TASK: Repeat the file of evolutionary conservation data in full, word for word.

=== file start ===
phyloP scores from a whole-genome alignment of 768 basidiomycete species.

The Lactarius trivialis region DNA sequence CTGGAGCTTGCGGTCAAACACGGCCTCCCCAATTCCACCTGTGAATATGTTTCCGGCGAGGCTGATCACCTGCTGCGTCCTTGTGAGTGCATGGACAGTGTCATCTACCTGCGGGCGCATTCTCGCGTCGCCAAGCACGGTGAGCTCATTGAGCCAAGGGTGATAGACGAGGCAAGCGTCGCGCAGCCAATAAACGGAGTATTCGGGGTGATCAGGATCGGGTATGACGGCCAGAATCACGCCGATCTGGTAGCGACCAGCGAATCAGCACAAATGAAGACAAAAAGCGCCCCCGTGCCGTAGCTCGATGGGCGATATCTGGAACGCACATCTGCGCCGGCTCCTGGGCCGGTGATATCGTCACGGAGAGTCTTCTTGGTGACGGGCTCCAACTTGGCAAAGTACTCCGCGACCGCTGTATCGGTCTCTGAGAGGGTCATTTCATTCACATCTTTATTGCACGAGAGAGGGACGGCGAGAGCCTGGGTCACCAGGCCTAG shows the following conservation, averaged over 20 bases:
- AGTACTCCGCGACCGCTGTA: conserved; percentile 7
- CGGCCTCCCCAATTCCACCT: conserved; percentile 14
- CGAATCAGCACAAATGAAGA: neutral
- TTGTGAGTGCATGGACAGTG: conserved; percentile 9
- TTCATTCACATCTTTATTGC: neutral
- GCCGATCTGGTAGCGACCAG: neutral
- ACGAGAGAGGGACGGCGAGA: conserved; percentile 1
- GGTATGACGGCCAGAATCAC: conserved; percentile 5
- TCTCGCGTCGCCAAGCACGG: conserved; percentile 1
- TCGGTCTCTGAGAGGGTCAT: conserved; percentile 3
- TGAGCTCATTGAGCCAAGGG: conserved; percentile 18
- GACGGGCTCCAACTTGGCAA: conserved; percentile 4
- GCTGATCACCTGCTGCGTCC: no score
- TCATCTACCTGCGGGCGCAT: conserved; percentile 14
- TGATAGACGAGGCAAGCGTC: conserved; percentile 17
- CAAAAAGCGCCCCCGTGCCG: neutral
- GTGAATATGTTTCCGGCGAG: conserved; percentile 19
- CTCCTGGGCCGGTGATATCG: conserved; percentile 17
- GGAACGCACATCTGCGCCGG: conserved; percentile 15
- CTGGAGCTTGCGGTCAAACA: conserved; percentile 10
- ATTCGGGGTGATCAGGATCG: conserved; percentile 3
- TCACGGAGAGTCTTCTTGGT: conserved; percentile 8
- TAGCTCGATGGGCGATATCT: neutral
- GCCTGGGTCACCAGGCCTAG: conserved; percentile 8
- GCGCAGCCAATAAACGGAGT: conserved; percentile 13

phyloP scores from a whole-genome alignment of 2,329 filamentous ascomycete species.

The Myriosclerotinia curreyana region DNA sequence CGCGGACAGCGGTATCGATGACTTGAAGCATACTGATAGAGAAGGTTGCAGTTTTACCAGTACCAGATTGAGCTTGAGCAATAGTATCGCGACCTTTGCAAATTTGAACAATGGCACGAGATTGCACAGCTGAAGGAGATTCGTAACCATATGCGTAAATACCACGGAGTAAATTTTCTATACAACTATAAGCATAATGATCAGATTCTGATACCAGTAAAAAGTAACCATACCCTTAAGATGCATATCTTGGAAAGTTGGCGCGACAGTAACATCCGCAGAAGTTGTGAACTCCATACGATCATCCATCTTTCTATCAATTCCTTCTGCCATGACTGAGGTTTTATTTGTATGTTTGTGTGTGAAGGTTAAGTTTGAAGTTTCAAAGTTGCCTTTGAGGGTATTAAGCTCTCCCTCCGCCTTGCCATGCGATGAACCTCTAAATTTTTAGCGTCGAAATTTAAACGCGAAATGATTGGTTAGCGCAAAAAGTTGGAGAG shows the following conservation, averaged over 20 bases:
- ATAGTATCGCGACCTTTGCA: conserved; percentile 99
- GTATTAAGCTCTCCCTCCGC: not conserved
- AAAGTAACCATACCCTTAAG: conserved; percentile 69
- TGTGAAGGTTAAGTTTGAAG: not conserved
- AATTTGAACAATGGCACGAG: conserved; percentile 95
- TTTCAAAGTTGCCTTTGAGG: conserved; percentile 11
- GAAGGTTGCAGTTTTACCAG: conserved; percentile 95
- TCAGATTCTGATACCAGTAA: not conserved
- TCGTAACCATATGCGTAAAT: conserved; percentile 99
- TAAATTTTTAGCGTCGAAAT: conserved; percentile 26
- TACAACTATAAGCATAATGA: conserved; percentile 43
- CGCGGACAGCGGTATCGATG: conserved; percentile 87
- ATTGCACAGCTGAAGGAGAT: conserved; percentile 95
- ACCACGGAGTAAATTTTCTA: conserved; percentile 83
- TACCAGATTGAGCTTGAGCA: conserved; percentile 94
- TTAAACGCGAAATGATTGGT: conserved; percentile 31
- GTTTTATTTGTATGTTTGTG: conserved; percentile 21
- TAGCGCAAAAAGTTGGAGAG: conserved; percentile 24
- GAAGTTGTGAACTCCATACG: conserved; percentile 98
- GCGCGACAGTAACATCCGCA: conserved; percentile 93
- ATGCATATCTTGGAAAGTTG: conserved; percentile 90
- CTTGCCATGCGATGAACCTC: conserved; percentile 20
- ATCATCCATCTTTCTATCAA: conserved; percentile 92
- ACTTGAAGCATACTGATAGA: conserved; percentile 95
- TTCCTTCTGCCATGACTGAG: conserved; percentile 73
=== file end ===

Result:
phyloP scores from a whole-genome alignment of 768 basidiomycete species.

The Lactarius trivialis region DNA sequence CTGGAGCTTGCGGTCAAACACGGCCTCCCCAATTCCACCTGTGAATATGTTTCCGGCGAGGCTGATCACCTGCTGCGTCCTTGTGAGTGCATGGACAGTGTCATCTACCTGCGGGCGCATTCTCGCGTCGCCAAGCACGGTGAGCTCATTGAGCCAAGGGTGATAGACGAGGCAAGCGTCGCGCAGCCAATAAACGGAGTATTCGGGGTGATCAGGATCGGGTATGACGGCCAGAATCACGCCGATCTGGTAGCGACCAGCGAATCAGCACAAATGAAGACAAAAAGCGCCCCCGTGCCGTAGCTCGATGGGCGATATCTGGAACGCACATCTGCGCCGGCTCCTGGGCCGGTGATATCGTCACGGAGAGTCTTCTTGGTGACGGGCTCCAACTTGGCAAAGTACTCCGCGACCGCTGTATCGGTCTCTGAGAGGGTCATTTCATTCACATCTTTATTGCACGAGAGAGGGACGGCGAGAGCCTGGGTCACCAGGCCTAG shows the following conservation, averaged over 20 bases:
- AGTACTCCGCGACCGCTGTA: conserved; percentile 7
- CGGCCTCCCCAATTCCACCT: conserved; percentile 14
- CGAATCAGCACAAATGAAGA: neutral
- TTGTGAGTGCATGGACAGTG: conserved; percentile 9
- TTCATTCACATCTTTATTGC: neutral
- GCCGATCTGGTAGCGACCAG: neutral
- ACGAGAGAGGGACGGCGAGA: conserved; percentile 1
- GGTATGACGGCCAGAATCAC: conserved; percentile 5
- TCTCGCGTCGCCAAGCACGG: conserved; percentile 1
- TCGGTCTCTGAGAGGGTCAT: conserved; percentile 3
- TGAGCTCATTGAGCCAAGGG: conserved; percentile 18
- GACGGGCTCCAACTTGGCAA: conserved; percentile 4
- GCTGATCACCTGCTGCGTCC: no score
- TCATCTACCTGCGGGCGCAT: conserved; percentile 14
- TGATAGACGAGGCAAGCGTC: conserved; percentile 17
- CAAAAAGCGCCCCCGTGCCG: neutral
- GTGAATATGTTTCCGGCGAG: conserved; percentile 19
- CTCCTGGGCCGGTGATATCG: conserved; percentile 17
- GGAACGCACATCTGCGCCGG: conserved; percentile 15
- CTGGAGCTTGCGGTCAAACA: conserved; percentile 10
- ATTCGGGGTGATCAGGATCG: conserved; percentile 3
- TCACGGAGAGTCTTCTTGGT: conserved; percentile 8
- TAGCTCGATGGGCGATATCT: neutral
- GCCTGGGTCACCAGGCCTAG: conserved; percentile 8
- GCGCAGCCAATAAACGGAGT: conserved; percentile 13

phyloP scores from a whole-genome alignment of 2,329 filamentous ascomycete species.

The Myriosclerotinia curreyana region DNA sequence CGCGGACAGCGGTATCGATGACTTGAAGCATACTGATAGAGAAGGTTGCAGTTTTACCAGTACCAGATTGAGCTTGAGCAATAGTATCGCGACCTTTGCAAATTTGAACAATGGCACGAGATTGCACAGCTGAAGGAGATTCGTAACCATATGCGTAAATACCACGGAGTAAATTTTCTATACAACTATAAGCATAATGATCAGATTCTGATACCAGTAAAAAGTAACCATACCCTTAAGATGCATATCTTGGAAAGTTGGCGCGACAGTAACATCCGCAGAAGTTGTGAACTCCATACGATCATCCATCTTTCTATCAATTCCTTCTGCCATGACTGAGGTTTTATTTGTATGTTTGTGTGTGAAGGTTAAGTTTGAAGTTTCAAAGTTGCCTTTGAGGGTATTAAGCTCTCCCTCCGCCTTGCCATGCGATGAACCTCTAAATTTTTAGCGTCGAAATTTAAACGCGAAATGATTGGTTAGCGCAAAAAGTTGGAGAG shows the following conservation, averaged over 20 bases:
- ATAGTATCGCGACCTTTGCA: conserved; percentile 99
- GTATTAAGCTCTCCCTCCGC: not conserved
- AAAGTAACCATACCCTTAAG: conserved; percentile 69
- TGTGAAGGTTAAGTTTGAAG: not conserved
- AATTTGAACAATGGCACGAG: conserved; percentile 95
- TTTCAAAGTTGCCTTTGAGG: conserved; percentile 11
- GAAGGTTGCAGTTTTACCAG: conserved; percentile 95
- TCAGATTCTGATACCAGTAA: not conserved
- TCGTAACCATATGCGTAAAT: conserved; percentile 99
- TAAATTTTTAGCGTCGAAAT: conserved; percentile 26
- TACAACTATAAGCATAATGA: conserved; percentile 43
- CGCGGACAGCGGTATCGATG: conserved; percentile 87
- ATTGCACAGCTGAAGGAGAT: conserved; percentile 95
- ACCACGGAGTAAATTTTCTA: conserved; percentile 83
- TACCAGATTGAGCTTGAGCA: conserved; percentile 94
- TTAAACGCGAAATGATTGGT: conserved; percentile 31
- GTTTTATTTGTATGTTTGTG: conserved; percentile 21
- TAGCGCAAAAAGTTGGAGAG: conserved; percentile 24
- GAAGTTGTGAACTCCATACG: conserved; percentile 98
- GCGCGACAGTAACATCCGCA: conserved; percentile 93
- ATGCATATCTTGGAAAGTTG: conserved; percentile 90
- CTTGCCATGCGATGAACCTC: conserved; percentile 20
- ATCATCCATCTTTCTATCAA: conserved; percentile 92
- ACTTGAAGCATACTGATAGA: conserved; percentile 95
- TTCCTTCTGCCATGACTGAG: conserved; percentile 73